Obama Has Some Explaining to Do in Saudi Arabia

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Obama’s Visit: All Eyes Fixed On His Meeting With The King

Obama is expected to arrive in Riyadh on Thursday 27th March and meet with King Abdullah to discuss a range of security issues in the Middle East that have caused some strains in the bilateral relationship.

The Saudis are alarmed by the USA’s paralysis that allowed the al Assad regime to kill more than 135,000 people and force millions out of their towns and villages. The Saudis are dismayed by the vacillating, lurching, confused and dithering approach to decision making of President Obama and his top advisers.

The US has failed to act when the regime crossed Obama’s own red lines. It has failed to honour pledges of military support to the rebels who are fighting the regime and its allies, as well as fighting al Qaeda in Syria. Back in August 2011, Obama called on Bashar al Assad to step down.

The White House pinned its hopes on the Geneva 2 conference which ended in failure. Meanwhile Russia and Iran are providing the Syrian regime with weapons, money and men.

The Saudis’ displeasure with the USA is evident and understandable. Both sides are now determined to rescue the so-called special relationship and mend fences.

Top Of The Agenda

obama saudi arabia 2009
Obama in Saudi Arabia, 2009

The Obamas’ visit to Riyadh is intended to bolster the bilateral relationship between the USA and Saudi Arabia. Syria, Egypt and Iran’s nuclear programme will top the agenda. There will be frank exchanges about the failure in dealing with the murderous Syrian regime. The Saudis believe that the USA has no coherent strategy for the Middle East and no convincing policy on Syria.

The Saudis rightly feel that they were being ignored and even betrayed by Obama. John Kerry, the US Secretary of State, acknowledged that the U.S. recognizes that the toppling of Bashar al Assad is an important Saudi strategic objective to protect Saudi regional interests.

Last month, Jay Carney the White House press secretary, said: “The president looks forward to discussing with King Abdullah the enduring and strategic ties between the United States and Saudi Arabia as ongoing cooperation to advance a range of common interests.”

On January 31st, The Wall Street Journal, citing Arab officials who have been briefed on the trip’s preparations, said the meeting with King Abdullah is part of an effort to ease tensions:

“Relations between Washington and Riyadh have grown inflamed in the past year over the Obama administration’s Middle East policies, particularly its outreach to Iran and its unwillingness to get involved militarily in Syria’s civil war.”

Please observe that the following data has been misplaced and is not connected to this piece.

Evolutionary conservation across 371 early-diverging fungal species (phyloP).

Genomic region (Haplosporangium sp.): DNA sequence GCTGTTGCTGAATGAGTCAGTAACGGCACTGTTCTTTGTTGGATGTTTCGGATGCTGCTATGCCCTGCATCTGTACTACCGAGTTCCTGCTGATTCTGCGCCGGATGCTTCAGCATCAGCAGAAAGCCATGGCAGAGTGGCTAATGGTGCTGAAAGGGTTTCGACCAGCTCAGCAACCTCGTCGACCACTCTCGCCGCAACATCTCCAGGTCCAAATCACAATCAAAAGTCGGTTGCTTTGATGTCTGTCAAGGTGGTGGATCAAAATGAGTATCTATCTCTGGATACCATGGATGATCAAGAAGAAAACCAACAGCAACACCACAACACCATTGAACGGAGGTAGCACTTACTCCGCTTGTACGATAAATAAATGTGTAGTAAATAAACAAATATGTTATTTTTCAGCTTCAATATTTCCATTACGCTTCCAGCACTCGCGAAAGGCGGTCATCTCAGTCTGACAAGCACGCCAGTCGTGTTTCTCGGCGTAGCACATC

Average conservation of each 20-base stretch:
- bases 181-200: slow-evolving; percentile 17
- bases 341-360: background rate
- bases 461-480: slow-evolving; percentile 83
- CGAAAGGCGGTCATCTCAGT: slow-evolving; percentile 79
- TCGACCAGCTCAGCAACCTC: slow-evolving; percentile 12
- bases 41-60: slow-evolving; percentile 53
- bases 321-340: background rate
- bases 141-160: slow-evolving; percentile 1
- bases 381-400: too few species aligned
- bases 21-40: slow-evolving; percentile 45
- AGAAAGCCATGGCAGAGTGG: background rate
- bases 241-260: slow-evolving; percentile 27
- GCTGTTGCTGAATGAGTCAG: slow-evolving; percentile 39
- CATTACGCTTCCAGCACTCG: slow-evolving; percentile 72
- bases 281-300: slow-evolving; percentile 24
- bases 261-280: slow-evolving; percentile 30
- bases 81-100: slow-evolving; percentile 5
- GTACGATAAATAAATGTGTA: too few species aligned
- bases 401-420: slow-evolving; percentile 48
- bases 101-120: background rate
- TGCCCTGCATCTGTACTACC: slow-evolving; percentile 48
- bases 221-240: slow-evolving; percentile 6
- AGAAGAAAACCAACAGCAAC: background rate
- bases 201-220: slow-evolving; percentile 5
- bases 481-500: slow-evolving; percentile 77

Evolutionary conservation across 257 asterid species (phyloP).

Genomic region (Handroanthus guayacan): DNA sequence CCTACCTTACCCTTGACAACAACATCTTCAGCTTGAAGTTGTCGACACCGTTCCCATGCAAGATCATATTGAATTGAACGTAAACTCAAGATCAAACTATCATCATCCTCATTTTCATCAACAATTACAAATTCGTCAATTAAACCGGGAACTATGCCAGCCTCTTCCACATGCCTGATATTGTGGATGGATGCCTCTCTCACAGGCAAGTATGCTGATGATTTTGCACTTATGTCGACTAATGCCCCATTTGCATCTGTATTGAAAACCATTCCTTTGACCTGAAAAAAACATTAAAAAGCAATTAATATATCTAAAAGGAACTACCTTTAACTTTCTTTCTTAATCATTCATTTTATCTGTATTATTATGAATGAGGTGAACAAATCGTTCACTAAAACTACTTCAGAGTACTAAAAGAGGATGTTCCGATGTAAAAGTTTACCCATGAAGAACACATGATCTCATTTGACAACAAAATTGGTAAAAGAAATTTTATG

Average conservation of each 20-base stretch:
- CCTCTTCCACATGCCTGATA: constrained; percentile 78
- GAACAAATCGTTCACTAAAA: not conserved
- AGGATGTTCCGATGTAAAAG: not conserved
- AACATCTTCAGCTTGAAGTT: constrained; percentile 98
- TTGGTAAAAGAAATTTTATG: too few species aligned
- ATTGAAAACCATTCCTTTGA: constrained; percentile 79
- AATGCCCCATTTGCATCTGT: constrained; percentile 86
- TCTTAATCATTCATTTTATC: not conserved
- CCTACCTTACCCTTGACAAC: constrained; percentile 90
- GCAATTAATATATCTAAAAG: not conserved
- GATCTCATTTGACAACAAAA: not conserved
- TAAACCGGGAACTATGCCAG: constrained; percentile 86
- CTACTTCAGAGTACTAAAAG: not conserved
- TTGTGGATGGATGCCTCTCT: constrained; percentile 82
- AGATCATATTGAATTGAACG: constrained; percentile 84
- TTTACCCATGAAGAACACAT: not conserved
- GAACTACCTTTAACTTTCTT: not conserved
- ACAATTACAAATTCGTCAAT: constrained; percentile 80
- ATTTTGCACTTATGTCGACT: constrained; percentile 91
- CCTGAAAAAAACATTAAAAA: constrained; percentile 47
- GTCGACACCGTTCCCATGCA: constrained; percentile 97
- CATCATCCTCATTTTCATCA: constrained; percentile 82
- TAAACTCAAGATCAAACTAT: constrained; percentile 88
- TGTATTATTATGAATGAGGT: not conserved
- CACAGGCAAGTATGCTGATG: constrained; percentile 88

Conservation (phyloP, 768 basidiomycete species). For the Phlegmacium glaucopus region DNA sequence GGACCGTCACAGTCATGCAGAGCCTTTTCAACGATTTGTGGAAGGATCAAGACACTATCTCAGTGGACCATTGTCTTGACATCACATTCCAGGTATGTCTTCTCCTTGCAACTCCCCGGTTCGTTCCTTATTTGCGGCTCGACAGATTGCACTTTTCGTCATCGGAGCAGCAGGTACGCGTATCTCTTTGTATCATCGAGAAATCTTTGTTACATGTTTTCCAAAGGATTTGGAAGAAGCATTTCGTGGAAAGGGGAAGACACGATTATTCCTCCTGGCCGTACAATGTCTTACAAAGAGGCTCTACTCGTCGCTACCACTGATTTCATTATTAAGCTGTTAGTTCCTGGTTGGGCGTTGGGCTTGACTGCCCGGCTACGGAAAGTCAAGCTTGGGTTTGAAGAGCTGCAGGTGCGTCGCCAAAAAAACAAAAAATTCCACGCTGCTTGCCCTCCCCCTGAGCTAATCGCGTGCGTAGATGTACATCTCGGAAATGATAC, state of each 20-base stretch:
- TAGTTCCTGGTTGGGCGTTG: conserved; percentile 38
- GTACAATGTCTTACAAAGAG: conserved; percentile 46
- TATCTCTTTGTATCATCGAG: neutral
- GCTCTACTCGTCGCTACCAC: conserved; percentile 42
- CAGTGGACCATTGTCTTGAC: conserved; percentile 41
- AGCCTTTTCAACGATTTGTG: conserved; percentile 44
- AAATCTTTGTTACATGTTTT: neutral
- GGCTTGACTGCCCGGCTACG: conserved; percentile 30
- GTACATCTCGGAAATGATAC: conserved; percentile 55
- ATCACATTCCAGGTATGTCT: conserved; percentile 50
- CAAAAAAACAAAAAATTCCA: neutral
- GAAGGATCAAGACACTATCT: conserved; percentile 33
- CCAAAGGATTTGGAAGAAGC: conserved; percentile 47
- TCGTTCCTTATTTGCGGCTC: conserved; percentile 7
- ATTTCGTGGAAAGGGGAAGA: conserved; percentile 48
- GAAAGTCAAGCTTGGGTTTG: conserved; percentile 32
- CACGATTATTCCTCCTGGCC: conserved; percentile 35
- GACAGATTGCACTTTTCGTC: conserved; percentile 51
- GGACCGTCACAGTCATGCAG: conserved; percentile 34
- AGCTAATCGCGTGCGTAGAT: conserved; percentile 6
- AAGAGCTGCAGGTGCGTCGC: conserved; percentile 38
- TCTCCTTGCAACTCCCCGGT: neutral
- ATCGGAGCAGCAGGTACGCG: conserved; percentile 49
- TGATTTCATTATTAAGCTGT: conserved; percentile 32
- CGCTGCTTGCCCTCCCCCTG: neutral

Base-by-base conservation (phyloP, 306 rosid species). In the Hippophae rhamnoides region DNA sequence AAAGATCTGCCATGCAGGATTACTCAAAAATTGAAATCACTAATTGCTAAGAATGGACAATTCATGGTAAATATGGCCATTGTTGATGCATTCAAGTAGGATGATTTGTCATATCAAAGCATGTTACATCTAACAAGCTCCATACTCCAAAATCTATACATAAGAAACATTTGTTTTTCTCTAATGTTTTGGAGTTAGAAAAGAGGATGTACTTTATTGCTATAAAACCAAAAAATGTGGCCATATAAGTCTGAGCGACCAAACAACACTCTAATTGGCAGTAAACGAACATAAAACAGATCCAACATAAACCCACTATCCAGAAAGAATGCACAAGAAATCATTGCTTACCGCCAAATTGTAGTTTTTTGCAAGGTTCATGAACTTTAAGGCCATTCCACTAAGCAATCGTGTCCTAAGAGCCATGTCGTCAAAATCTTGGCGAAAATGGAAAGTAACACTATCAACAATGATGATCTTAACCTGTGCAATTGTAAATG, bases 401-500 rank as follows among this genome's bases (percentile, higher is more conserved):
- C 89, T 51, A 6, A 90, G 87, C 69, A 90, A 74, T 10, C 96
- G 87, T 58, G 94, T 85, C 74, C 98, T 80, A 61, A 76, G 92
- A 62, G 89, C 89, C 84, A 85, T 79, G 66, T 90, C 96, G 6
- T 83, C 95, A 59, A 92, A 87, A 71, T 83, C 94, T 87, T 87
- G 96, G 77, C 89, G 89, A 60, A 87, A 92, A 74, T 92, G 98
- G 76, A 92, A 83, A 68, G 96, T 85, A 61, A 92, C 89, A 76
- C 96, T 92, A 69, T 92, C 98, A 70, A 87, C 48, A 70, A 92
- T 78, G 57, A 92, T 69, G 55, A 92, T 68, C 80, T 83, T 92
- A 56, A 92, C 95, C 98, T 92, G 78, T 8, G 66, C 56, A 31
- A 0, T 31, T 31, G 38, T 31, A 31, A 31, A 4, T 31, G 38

What the Saudis want from America is a tougher stance against what it sees as an evil alliance between Tehran, Moscow and Damascus. The implication of a Syrian victory in the region would be calamitous for Saudi Arabia, the Gulf States and US allies in the region.

The critical question is would President Obama respond positively to Saudi demands? Would the US seriously consider providing the Free Syrian Army and moderate rebels with the right weapons to change the balance of power on the ground in favour of the opposition?

Strategic Co-ordination

There is widespread speculation in the media that the US and Saudi Arabia will embark on a major policy shift on Syria. There will be more coordination to achieve the strategic aim of toppling the regime of Bashar al Assad. The recent changes in Saudi Arabia might explain this shift.

The recent replacing of intelligence chief, Prince Bandar bin Sultan by Interior Minister Prince Mohammed bin Nayef, with special responsibility for Syria, was welcomed by the USA. Prince Miteb bin Abdullah, Saudi King Abdullah’s son and head of the Saudi National Guard, has also assumed a bigger share of responsibility for the kingdom’s policy towards Syria, the advisers said.

The U.S. wants to see the moderate rebels it supports fight both the regime and radical fighters such as the al Qaeda-inspired Islamic State of Iraq and al Sham (ISIS). Increasingly, this is happening on the ground in Syria.

For three years, the Obama administration refused to provide the right weapons to the rebels whilst turning a blind eye to Iranian and Russian support of the regime.

It would be interesting to see whether the visit will ultimately lead to a dramatic change in the balance of power on the ground in favour of the rebels battling the Syrian regime and al-Qaeda affiliates operating in Syria.

Nehad Ismail is a writer and broadcaster, who writes about issues related to the Middle East from his home in London.